Abdulroning Suetair says the methods of ISIS and the Deep South separatist groups are very different. Both may use violence, but the chances of local groups joining up with ISIS are slim, due to the lack of various enabling factors.
“Unless there are new factors or conditions to enable local people to engage with ISIS or other Muslim communities overseas, such as religious factors (a condition experts are wary of, since ISIS grew out of religious factors), the Deep South will probably not resort to extremism. However, the government should not exacerbate the current situation, such as by building a Buddhist Park [in the area],” said Abdulroning.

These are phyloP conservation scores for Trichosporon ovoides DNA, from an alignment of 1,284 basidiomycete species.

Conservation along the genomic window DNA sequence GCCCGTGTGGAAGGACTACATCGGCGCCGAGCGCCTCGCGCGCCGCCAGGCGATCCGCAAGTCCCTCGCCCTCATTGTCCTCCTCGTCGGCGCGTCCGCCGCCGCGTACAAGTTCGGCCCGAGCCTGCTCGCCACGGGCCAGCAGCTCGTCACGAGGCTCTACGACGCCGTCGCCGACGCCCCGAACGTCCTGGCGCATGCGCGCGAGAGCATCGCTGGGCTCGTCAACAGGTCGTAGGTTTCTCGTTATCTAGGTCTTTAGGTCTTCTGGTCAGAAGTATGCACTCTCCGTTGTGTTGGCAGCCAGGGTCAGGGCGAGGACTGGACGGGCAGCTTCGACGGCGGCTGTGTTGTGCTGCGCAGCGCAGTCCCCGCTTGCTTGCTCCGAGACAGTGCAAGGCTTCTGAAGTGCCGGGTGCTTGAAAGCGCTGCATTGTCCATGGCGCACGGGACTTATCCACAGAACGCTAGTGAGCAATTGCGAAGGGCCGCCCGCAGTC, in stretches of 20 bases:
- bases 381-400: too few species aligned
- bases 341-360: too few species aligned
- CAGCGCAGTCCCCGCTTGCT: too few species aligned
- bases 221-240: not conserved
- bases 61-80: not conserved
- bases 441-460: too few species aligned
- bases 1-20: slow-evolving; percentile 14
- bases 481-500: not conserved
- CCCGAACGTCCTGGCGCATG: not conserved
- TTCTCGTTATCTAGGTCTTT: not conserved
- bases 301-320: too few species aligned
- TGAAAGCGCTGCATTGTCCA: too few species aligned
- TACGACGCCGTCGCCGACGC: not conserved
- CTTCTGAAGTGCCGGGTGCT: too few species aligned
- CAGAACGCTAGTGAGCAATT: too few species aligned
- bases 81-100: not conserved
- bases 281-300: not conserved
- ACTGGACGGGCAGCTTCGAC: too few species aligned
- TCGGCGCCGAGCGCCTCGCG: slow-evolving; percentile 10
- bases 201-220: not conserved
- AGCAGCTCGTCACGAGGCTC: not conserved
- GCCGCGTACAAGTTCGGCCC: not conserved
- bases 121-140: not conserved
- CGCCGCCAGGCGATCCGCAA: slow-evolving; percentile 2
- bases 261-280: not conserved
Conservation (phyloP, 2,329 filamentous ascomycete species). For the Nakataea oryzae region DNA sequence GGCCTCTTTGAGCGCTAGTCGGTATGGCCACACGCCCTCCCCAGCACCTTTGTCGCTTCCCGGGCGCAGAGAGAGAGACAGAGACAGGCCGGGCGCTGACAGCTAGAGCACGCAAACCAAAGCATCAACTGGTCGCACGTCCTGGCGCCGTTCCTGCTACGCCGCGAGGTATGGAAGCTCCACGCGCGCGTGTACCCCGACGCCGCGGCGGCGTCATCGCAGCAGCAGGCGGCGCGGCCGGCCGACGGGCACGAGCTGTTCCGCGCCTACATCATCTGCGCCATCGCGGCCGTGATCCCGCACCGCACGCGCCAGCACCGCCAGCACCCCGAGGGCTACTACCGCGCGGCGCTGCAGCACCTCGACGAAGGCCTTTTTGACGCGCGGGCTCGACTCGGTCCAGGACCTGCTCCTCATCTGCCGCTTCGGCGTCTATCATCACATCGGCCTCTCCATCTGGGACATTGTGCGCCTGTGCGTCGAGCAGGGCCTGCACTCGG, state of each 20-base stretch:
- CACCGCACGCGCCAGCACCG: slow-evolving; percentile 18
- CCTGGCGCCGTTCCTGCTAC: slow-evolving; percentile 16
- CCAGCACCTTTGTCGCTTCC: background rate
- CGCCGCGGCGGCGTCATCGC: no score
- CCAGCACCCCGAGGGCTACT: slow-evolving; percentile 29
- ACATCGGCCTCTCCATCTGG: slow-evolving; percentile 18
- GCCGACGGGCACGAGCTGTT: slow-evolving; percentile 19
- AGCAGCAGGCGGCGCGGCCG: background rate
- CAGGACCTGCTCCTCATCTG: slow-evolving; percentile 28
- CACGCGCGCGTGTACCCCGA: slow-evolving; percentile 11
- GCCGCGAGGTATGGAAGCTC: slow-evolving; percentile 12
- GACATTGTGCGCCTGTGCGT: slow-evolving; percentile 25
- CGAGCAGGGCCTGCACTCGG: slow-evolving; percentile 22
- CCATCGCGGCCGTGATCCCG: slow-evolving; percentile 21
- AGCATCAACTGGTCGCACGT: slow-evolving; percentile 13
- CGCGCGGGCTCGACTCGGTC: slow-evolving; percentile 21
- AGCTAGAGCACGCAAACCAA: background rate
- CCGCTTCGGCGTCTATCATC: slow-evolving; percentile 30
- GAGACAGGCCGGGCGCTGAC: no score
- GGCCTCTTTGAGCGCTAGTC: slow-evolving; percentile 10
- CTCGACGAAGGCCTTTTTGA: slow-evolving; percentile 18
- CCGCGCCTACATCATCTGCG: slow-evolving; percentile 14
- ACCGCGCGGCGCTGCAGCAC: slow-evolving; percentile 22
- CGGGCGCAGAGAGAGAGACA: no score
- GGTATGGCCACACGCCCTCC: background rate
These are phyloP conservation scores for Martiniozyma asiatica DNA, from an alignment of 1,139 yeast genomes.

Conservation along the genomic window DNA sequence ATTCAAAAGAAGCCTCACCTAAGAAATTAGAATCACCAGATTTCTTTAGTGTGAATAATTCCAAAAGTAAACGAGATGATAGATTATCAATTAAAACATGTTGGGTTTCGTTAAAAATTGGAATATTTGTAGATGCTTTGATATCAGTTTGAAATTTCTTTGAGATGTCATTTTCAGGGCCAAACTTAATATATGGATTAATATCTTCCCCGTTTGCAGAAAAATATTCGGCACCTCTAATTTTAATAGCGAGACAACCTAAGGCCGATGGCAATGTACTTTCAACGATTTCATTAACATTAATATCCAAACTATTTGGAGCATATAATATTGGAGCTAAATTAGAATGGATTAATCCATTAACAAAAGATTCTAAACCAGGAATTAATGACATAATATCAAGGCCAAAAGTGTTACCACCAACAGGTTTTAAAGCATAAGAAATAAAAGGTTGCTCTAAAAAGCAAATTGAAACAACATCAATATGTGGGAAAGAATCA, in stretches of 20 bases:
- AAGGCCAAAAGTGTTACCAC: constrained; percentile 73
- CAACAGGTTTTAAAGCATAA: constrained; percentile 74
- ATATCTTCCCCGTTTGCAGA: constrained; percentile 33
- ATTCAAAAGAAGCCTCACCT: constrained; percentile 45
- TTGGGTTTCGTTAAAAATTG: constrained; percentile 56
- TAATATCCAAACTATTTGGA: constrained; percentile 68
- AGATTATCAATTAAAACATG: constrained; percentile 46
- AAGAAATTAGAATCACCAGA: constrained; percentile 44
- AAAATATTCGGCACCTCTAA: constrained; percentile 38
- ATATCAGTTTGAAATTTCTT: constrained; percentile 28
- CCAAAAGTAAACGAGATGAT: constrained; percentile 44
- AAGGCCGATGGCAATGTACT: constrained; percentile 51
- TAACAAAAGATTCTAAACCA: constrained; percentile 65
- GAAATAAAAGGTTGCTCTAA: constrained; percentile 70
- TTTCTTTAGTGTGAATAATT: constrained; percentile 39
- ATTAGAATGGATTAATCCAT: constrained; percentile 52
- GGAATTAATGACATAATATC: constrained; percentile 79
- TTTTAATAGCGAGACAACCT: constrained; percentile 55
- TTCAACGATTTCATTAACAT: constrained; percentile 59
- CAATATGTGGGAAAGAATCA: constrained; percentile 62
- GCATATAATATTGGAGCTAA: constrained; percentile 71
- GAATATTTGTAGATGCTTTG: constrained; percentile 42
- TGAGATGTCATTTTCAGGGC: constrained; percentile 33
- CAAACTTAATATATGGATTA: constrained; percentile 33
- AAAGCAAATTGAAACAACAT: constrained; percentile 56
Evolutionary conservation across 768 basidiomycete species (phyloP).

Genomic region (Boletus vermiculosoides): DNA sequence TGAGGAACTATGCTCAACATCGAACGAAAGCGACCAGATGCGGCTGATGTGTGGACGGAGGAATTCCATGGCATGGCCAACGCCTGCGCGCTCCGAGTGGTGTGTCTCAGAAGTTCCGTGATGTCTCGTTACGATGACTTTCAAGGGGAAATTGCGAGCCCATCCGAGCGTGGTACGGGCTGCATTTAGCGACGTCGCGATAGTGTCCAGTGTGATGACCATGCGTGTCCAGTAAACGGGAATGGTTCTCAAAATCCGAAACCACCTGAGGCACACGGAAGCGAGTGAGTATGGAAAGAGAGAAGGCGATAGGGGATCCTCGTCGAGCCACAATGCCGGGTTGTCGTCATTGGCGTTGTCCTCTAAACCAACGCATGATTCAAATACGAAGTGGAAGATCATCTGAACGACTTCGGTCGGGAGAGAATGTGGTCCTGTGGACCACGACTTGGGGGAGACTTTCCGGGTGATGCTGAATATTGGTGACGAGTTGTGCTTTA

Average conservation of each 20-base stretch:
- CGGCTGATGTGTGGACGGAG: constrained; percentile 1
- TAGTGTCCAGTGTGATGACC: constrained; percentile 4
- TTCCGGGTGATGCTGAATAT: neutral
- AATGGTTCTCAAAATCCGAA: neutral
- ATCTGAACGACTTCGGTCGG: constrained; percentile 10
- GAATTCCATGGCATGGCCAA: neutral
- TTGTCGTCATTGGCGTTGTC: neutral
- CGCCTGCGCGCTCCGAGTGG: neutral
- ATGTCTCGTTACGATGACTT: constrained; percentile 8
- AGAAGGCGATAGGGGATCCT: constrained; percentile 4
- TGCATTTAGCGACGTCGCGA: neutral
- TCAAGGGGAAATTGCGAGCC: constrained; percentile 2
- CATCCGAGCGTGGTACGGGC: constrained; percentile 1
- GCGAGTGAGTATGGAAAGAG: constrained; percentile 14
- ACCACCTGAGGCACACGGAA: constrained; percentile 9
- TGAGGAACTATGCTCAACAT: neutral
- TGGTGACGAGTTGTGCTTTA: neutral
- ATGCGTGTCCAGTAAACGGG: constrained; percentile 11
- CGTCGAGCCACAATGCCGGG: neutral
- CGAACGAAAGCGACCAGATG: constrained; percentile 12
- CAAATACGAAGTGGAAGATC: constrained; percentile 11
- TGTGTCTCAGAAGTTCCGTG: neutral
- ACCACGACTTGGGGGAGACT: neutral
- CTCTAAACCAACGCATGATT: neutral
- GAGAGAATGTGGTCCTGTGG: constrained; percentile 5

Abdulroning went on to say that ISIS and extremist influence can be prevented through 1) removing all enabling conditions; 2) protecting against foreign influence, since there are as yet no individuals in the Deep South involved with ISIS, unlike in Malaysia, Indonesia, or the Philippines; and 3) strengthening local people’s ability to resist extremism through checks and balances and dialogues within and between communities.
Nevertheless, there is still the possibility that ISIS ideologies will take root in the region. This is possible through youths who use social media and are able to receive ideas in the absence of a formal organization, such as by receiving ideas online and immediately joining up.
Read more: prachatai.org